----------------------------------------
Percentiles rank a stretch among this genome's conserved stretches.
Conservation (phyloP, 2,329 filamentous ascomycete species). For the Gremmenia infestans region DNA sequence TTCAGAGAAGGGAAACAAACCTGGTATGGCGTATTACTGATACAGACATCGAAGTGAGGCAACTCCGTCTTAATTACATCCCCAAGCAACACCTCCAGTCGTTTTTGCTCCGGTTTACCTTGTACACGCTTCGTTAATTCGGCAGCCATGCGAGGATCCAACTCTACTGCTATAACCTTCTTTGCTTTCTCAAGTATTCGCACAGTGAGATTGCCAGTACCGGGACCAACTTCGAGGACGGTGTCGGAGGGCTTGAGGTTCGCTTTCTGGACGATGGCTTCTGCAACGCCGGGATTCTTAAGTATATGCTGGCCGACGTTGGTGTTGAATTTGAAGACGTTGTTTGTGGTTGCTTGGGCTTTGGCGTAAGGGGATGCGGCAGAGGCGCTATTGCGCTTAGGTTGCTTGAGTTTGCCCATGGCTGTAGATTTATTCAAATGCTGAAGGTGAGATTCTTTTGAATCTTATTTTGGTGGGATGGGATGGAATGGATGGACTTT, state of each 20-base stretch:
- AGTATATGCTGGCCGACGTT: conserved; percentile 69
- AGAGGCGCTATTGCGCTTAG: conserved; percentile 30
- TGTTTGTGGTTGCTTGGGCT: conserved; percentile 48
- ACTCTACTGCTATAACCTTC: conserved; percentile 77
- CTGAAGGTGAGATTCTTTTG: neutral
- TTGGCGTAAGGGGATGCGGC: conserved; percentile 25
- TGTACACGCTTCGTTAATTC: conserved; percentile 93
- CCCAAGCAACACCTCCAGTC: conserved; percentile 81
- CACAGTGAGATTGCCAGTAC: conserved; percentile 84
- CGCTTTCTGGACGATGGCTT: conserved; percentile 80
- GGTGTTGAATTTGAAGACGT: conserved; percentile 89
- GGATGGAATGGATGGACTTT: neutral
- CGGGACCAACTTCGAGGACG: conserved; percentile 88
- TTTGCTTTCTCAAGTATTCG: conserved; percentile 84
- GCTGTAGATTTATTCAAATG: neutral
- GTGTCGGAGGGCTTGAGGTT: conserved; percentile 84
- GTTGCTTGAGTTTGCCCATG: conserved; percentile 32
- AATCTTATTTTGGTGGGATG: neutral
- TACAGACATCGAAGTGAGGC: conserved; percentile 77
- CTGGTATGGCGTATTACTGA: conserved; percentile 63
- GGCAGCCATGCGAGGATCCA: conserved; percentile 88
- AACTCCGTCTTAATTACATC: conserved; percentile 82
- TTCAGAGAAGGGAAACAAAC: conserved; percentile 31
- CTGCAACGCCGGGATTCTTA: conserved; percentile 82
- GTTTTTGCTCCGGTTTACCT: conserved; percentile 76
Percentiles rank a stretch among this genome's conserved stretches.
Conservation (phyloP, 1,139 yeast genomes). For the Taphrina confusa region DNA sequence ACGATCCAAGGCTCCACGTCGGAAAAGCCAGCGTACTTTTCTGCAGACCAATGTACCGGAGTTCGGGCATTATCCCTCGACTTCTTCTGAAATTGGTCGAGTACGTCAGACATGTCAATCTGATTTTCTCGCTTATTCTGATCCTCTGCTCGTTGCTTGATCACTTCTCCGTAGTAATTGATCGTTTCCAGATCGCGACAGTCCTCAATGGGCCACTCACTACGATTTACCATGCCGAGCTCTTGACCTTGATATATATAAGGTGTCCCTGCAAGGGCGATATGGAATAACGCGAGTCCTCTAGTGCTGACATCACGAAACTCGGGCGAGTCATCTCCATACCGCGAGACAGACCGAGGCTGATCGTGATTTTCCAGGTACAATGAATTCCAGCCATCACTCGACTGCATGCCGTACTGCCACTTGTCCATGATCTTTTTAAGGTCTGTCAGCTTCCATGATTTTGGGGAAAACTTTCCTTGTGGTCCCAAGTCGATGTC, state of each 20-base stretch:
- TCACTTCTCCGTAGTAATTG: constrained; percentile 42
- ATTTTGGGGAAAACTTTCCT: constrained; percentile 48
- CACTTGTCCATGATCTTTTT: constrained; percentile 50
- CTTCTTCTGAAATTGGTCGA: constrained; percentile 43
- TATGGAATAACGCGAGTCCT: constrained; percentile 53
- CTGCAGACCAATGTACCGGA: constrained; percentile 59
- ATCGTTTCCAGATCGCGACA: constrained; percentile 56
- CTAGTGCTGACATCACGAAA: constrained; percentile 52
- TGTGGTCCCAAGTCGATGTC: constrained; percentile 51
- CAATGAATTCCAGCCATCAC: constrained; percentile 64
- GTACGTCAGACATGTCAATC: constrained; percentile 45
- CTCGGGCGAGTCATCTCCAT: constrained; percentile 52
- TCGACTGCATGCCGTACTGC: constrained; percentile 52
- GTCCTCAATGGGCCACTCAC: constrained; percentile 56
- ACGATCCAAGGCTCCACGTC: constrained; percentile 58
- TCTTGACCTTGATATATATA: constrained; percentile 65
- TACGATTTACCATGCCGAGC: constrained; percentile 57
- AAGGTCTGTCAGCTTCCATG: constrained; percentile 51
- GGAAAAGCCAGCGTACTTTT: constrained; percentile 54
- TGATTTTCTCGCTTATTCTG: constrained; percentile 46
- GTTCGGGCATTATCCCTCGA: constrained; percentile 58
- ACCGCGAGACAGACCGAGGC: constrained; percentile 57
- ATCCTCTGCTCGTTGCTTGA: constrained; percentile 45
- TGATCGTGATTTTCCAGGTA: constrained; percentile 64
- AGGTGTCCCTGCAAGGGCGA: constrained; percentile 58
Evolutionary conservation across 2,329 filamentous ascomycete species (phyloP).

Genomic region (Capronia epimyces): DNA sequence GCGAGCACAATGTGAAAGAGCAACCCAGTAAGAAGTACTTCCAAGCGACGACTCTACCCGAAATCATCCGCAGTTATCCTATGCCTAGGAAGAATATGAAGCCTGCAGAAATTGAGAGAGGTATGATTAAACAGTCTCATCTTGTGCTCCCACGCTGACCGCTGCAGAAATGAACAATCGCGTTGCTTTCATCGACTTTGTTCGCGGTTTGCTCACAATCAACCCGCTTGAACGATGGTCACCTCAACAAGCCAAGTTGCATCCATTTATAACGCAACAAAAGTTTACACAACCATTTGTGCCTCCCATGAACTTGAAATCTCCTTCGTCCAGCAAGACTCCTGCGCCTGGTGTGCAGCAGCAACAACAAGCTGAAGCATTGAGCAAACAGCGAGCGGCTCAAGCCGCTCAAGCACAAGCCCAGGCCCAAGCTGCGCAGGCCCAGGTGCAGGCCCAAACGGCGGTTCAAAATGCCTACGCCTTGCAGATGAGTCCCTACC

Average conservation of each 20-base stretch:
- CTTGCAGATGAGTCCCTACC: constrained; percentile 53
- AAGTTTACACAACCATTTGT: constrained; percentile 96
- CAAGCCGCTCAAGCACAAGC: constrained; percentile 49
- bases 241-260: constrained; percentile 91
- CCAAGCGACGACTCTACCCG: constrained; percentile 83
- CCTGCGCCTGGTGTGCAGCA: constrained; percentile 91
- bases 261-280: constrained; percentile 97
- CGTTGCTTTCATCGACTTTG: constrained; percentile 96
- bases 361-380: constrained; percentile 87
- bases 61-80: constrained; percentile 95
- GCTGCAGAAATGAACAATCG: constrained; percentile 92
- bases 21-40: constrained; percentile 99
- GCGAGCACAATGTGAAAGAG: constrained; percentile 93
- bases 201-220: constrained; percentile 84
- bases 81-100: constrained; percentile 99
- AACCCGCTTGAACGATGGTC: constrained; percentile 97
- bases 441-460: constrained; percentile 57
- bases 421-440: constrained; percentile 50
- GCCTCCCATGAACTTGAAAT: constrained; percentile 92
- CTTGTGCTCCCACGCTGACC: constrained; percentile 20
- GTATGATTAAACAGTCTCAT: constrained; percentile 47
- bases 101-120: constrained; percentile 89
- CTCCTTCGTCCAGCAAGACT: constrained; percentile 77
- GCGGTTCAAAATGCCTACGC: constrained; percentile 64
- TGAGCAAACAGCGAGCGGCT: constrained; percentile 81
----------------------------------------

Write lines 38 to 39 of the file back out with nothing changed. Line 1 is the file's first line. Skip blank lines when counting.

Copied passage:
- TGTGGTCCCAAGTCGATGTC: constrained; percentile 51
- CAATGAATTCCAGCCATCAC: constrained; percentile 64